By Nora Grenager, VMD
Published in Bay Area Equestrian Network September 2006
Strangles is a highly contagious respiratory disease of horses caused by the bacteria Streptococcus equi subspecies equi. The disease was initially given this name because it can cause abscesses of the lymph nodes in the throatlatch region, which if severely enlarged can compress the airway and suffocate the horse.
If strangles is suspected on a farm, all horses at that location should be divided into three groups: infected horses with clinical signs, horses that have no clinical signs but may have been exposed to the bacteria or to a sick horse, and horses without clinical signs who have not been exposed. Rectal temperature should be taken daily of all horses on the property (or at least those that have been exposed). Transmission can be direct (horse-to-horse nose contact) or indirect (shared housing, shared water or feed containers, shared equipment, and people).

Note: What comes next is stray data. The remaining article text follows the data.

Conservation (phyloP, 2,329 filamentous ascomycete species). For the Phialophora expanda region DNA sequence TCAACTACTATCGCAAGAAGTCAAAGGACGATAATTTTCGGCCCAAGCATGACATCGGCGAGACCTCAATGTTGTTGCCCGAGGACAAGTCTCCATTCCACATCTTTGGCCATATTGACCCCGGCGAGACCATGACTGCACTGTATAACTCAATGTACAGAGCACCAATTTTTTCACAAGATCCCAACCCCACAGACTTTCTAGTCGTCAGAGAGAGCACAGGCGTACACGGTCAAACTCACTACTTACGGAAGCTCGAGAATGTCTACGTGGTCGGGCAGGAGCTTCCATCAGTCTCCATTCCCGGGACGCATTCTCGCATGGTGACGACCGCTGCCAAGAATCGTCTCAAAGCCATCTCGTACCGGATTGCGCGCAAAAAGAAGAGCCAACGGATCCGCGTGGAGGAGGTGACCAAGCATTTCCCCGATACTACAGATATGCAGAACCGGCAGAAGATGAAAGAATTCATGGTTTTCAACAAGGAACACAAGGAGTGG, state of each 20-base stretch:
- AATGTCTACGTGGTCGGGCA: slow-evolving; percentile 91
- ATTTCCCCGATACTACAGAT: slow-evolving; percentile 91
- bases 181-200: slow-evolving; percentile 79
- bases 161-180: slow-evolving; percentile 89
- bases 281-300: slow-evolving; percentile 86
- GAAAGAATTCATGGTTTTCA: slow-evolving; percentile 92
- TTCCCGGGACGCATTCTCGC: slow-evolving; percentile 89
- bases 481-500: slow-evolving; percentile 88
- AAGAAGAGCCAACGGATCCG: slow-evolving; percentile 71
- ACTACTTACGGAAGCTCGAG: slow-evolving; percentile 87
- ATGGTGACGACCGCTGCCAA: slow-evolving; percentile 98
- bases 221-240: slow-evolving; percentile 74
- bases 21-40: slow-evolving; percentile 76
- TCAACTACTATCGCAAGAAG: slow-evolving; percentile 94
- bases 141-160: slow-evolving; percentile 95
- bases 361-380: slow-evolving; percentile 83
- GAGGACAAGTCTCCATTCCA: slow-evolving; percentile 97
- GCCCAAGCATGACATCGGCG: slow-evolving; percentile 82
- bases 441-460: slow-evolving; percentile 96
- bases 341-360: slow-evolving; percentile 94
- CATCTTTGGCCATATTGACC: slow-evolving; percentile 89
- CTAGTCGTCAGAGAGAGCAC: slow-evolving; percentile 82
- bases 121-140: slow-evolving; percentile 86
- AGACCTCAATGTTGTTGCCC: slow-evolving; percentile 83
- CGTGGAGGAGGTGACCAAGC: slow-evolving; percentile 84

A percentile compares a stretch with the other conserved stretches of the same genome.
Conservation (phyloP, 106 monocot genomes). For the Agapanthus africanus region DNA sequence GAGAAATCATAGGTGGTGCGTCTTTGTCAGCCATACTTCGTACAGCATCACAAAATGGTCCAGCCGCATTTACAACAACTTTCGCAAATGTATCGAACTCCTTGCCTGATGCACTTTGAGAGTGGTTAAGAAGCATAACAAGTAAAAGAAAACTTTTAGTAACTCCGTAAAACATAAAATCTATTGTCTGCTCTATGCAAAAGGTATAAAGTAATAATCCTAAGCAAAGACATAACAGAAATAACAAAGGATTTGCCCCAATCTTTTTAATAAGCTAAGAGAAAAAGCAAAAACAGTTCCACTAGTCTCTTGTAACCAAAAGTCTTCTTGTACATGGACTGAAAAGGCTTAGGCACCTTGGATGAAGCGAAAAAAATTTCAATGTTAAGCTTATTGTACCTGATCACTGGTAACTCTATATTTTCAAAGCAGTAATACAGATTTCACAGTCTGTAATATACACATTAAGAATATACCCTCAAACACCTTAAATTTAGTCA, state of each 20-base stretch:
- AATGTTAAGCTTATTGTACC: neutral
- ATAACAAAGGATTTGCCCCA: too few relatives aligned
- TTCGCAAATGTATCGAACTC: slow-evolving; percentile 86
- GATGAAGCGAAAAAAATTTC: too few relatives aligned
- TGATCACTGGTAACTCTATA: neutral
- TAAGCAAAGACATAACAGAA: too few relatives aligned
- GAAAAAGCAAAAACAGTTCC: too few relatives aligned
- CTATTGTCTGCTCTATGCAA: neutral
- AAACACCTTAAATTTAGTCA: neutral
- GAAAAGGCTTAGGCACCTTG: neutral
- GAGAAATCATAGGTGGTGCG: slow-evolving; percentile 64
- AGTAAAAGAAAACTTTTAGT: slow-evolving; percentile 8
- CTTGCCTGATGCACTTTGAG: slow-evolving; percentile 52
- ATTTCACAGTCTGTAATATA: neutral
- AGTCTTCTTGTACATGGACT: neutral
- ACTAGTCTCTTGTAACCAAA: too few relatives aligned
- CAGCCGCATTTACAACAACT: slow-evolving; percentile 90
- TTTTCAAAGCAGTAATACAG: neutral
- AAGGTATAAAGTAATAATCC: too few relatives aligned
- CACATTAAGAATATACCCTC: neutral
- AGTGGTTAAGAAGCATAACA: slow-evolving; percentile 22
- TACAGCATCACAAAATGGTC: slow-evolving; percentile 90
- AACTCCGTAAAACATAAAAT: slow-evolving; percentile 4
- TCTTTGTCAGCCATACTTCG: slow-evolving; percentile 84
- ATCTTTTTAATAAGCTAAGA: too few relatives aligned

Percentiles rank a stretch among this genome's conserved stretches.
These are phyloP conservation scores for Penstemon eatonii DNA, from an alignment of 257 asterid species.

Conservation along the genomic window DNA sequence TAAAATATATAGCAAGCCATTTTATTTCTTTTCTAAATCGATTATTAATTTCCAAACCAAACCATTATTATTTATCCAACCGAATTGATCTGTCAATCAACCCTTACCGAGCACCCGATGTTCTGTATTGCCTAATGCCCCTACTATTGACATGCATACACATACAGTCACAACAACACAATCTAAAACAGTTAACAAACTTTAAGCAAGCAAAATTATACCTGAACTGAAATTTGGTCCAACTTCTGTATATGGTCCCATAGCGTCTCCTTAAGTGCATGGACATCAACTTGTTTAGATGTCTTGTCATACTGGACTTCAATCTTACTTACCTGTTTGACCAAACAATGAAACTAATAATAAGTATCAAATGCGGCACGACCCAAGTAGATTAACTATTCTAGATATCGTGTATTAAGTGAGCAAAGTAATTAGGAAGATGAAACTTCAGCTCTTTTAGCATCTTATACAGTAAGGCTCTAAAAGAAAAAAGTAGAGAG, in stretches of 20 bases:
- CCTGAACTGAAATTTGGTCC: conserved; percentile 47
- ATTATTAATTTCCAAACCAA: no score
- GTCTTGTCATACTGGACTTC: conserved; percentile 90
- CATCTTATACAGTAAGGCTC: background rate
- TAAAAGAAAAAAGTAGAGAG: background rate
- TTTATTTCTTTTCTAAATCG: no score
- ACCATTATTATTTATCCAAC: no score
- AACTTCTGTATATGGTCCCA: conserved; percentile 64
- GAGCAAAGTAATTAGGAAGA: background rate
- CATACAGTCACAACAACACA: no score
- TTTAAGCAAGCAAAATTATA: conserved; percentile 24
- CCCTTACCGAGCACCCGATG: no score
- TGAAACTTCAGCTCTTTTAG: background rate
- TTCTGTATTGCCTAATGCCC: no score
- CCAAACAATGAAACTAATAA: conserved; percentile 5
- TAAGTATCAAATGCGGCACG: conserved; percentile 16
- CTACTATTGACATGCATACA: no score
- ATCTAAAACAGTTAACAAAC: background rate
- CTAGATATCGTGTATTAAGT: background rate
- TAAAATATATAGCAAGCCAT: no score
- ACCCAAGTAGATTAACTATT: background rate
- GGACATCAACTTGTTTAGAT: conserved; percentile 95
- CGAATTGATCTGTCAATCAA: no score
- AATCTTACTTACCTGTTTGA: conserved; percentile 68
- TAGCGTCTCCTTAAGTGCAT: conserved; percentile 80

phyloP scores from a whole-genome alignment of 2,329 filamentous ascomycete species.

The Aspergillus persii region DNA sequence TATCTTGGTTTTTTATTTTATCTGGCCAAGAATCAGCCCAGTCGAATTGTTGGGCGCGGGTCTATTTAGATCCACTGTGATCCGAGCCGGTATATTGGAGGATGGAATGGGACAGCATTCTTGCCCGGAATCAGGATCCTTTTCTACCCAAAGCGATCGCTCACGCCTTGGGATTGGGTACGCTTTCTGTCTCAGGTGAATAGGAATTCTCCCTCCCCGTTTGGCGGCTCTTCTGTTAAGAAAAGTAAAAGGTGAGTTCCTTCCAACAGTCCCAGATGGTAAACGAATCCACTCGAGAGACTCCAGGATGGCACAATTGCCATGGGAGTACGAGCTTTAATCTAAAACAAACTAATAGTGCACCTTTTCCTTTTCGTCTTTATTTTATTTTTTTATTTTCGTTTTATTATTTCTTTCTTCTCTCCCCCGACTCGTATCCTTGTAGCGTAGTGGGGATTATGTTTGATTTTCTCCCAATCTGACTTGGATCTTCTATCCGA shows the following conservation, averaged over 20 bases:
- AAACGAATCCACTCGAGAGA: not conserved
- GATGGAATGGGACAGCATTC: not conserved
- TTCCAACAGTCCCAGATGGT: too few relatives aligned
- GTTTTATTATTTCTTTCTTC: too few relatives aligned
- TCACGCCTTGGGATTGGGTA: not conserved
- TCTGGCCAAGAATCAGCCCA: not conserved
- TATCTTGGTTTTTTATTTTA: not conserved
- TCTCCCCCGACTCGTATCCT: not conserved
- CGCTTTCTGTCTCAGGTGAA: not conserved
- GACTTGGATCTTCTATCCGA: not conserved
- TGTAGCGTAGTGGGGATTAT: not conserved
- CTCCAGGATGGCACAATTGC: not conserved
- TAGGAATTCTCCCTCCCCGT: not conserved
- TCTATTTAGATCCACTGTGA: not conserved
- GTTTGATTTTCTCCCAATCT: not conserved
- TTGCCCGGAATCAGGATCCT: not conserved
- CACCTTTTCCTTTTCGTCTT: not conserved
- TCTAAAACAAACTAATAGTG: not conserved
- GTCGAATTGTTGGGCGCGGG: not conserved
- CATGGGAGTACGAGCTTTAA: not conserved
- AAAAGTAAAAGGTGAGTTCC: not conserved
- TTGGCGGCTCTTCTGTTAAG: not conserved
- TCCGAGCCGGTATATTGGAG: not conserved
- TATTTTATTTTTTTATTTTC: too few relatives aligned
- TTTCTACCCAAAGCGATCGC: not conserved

Infected horses typically get a fever 3- 14 days after exposure to the bacteria. This is followed by a large amount of mucopurulent (yellow-white snot) nasal discharge and painful swelling of the submandibular and retropharyngeal lymph nodes. Affected horses may be depressed, lethargic, have a sore throat, and be reluctant to eat. The lymph nodes will enlarge and eventually rupture, draining creamy yellow-white pus. Horses typically feel better once the lymph nodes have ruptured.